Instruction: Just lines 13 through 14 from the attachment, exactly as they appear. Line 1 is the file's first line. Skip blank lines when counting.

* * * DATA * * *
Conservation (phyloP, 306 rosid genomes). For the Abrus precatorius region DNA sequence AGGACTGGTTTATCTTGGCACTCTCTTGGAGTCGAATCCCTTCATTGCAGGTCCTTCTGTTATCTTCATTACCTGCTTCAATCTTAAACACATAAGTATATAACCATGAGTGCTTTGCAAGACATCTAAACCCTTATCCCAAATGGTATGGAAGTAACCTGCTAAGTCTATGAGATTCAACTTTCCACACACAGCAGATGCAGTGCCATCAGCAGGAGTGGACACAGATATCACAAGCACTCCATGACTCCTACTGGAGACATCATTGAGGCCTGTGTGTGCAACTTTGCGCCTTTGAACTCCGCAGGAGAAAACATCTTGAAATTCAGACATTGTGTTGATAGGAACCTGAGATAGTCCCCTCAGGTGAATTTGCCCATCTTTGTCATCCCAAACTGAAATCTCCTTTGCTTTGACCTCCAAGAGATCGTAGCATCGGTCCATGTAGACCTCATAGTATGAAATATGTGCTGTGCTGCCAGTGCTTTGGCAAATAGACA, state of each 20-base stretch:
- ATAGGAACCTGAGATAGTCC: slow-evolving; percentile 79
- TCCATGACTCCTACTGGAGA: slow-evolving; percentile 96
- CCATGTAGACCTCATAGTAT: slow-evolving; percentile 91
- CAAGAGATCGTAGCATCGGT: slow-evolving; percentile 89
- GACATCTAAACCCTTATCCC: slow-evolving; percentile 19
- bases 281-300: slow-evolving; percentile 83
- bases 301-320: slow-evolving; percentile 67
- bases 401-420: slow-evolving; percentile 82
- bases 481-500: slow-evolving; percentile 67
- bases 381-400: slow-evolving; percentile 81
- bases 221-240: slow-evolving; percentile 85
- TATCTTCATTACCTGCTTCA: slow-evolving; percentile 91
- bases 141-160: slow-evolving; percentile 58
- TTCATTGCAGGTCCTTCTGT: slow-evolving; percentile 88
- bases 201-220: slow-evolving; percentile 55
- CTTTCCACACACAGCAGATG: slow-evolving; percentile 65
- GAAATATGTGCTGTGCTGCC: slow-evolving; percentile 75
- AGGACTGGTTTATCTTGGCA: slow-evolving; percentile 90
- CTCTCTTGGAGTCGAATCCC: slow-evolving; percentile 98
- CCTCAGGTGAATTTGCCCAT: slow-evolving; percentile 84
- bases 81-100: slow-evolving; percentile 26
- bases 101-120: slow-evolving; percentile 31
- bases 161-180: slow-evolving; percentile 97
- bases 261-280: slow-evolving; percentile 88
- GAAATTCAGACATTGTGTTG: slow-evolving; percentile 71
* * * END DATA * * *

- TATCTTCATTACCTGCTTCA: slow-evolving; percentile 91
- bases 141-160: slow-evolving; percentile 58